At a minimum, power outages are jarring. In a flash, screens fade to black, lights darken and air conditioners go warm. When the problem is limited to a single street or neighborhood – due to causes such as equipment failure or a line downed by a fallen tree – the local utility can usually fix it within a few hours by sending out a crew. But when an outage affects an entire city – where everything from sewer systems to traffic lights and hospitals are connected to a central grid – complications and even dangers arise that require innovative solutions.
Government officials and researchers are prioritizing the creation of secure and resilient electricity-generation and transmission infrastructure across the country for situations like these, says Assistant Professor M. Hadi Amini, founding director of Sustainability, Optimization and Learning for InterDependent networks laboratory (solid lab) at FIU’s Knight Foundation School of Computing and Information Sciences.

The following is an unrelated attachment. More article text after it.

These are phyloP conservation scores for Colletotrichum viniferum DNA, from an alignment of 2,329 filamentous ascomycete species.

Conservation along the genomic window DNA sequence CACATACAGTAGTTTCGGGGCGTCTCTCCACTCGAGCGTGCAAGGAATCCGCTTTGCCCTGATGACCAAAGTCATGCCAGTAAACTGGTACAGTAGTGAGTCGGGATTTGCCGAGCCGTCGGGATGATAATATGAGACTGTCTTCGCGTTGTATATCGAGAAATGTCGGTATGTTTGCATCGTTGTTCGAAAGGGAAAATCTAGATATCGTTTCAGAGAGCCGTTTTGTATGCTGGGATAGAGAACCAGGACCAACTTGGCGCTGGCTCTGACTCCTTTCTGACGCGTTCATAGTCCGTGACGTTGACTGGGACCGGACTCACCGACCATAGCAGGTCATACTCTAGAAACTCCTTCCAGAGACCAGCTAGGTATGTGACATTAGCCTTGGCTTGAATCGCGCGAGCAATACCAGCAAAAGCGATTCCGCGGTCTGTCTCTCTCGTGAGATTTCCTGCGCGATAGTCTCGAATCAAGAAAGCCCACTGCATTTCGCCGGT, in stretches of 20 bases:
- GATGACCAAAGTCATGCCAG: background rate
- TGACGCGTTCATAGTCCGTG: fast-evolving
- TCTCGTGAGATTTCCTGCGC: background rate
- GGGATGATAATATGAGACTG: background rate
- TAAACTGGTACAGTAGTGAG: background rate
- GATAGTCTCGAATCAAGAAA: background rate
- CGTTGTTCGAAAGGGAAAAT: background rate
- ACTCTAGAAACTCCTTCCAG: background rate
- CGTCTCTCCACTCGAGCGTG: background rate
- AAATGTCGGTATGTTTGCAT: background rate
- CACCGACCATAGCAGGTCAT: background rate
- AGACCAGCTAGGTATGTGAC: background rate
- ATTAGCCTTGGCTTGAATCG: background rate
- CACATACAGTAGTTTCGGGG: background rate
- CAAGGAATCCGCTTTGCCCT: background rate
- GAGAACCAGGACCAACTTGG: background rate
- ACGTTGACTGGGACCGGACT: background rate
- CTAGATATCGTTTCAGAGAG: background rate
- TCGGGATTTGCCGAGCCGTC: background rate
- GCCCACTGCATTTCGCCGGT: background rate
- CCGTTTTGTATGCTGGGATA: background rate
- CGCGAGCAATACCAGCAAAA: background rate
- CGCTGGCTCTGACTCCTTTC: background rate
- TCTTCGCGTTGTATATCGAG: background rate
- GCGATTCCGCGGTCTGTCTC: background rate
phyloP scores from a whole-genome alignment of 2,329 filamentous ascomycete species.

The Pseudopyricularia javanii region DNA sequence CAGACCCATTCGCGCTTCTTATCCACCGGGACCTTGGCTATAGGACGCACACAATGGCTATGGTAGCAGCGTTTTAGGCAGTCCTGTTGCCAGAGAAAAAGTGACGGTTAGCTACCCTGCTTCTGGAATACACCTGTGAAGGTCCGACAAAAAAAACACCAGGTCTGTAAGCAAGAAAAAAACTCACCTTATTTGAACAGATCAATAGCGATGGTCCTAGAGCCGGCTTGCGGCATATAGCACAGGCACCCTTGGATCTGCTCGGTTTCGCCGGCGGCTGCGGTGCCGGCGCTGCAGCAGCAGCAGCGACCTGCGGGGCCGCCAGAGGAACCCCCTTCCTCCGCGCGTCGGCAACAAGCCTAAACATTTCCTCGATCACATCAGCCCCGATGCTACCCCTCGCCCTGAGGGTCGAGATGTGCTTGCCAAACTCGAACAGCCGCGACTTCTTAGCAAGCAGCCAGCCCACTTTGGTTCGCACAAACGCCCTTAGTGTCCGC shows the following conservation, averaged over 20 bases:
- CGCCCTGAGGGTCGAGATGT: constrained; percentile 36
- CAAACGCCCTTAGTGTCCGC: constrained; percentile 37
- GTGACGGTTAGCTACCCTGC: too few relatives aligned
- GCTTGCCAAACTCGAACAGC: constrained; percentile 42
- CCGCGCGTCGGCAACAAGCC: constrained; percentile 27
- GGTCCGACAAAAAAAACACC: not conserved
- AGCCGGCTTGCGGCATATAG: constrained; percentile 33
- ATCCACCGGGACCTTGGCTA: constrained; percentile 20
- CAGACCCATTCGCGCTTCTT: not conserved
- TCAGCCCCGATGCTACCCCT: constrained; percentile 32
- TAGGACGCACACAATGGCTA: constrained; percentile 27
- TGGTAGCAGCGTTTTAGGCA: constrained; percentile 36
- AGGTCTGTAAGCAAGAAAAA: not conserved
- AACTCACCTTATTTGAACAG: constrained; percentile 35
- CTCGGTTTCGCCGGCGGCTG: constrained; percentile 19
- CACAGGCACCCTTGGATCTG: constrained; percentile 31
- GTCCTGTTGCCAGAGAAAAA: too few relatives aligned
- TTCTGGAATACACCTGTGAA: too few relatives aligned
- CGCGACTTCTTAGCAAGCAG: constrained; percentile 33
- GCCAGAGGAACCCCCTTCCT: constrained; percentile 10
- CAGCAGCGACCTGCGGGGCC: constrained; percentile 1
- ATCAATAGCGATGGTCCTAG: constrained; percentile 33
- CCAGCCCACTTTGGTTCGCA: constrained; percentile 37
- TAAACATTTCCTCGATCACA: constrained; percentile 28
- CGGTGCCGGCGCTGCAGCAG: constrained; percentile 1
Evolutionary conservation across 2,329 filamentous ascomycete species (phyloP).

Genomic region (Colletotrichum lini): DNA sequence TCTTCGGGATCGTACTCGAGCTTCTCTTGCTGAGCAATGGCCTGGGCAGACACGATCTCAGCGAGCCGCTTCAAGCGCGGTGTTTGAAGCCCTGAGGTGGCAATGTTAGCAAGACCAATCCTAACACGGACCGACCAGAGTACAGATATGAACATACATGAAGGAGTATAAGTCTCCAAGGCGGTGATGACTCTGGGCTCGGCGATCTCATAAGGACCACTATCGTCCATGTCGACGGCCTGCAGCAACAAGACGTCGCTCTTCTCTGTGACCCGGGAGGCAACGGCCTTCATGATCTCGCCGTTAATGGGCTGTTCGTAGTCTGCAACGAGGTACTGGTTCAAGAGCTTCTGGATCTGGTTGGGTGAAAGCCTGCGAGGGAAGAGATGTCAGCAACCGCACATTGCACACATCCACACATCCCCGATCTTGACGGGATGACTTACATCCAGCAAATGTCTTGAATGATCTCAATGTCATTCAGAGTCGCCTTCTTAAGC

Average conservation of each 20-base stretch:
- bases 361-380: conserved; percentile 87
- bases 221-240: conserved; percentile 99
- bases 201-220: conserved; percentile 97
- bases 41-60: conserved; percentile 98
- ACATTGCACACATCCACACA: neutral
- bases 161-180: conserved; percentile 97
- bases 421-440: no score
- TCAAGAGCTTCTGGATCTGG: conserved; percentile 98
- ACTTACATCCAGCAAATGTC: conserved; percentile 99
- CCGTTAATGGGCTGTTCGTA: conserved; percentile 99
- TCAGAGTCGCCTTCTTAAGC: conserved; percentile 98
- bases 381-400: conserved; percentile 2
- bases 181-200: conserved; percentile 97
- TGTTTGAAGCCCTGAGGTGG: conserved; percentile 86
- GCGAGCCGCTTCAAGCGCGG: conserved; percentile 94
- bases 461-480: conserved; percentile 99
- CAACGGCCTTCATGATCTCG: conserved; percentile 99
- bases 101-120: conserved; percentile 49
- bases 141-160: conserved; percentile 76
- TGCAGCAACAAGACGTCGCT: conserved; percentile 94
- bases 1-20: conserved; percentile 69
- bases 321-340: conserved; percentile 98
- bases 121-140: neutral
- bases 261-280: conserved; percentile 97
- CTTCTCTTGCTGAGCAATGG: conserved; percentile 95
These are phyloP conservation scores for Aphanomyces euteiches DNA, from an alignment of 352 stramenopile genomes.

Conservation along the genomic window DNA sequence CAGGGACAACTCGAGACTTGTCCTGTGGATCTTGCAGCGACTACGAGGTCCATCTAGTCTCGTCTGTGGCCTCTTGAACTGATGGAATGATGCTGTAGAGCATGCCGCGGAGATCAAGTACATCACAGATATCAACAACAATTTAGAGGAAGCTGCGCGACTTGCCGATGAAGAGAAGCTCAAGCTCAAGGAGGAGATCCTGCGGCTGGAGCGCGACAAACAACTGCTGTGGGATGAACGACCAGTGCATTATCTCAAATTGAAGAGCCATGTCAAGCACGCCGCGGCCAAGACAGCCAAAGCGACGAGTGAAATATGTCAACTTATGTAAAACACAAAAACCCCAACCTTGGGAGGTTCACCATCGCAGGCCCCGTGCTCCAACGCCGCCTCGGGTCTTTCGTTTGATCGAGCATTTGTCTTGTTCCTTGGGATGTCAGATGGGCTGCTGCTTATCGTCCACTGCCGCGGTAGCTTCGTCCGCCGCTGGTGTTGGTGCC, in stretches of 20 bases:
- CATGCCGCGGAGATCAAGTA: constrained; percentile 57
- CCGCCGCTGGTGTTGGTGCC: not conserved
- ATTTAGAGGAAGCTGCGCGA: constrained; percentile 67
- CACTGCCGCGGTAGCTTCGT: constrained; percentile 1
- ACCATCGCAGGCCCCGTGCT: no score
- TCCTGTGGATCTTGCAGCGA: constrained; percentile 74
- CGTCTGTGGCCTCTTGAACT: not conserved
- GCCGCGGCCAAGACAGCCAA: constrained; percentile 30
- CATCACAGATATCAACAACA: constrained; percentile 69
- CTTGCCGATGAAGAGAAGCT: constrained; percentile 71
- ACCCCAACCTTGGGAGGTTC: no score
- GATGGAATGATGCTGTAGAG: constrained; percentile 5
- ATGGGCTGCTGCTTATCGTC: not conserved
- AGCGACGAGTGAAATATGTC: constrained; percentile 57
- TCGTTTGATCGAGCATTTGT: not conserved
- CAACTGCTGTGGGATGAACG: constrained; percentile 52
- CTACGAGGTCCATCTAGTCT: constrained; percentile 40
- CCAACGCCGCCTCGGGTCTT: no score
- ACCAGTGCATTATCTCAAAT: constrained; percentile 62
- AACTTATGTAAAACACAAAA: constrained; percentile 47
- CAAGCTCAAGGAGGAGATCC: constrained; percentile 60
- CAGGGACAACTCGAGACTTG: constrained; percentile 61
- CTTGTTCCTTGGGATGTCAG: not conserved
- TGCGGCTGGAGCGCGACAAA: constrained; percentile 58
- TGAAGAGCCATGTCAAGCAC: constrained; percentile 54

M. Hadi Amini(pictured) leads an interdisciplinary team of researchers from the College of Engineering and Computing that has received a five-year $1 million grant from the U.S. Department of Homeland Security (DHS) to use machine learning and AI to develop novel solutions for critical infrastructure resilience. The grant also focuses on bolstering cybersecurity to combat hackers who can threaten critical infrastructure via cyberattacks.
Read more at FIU News.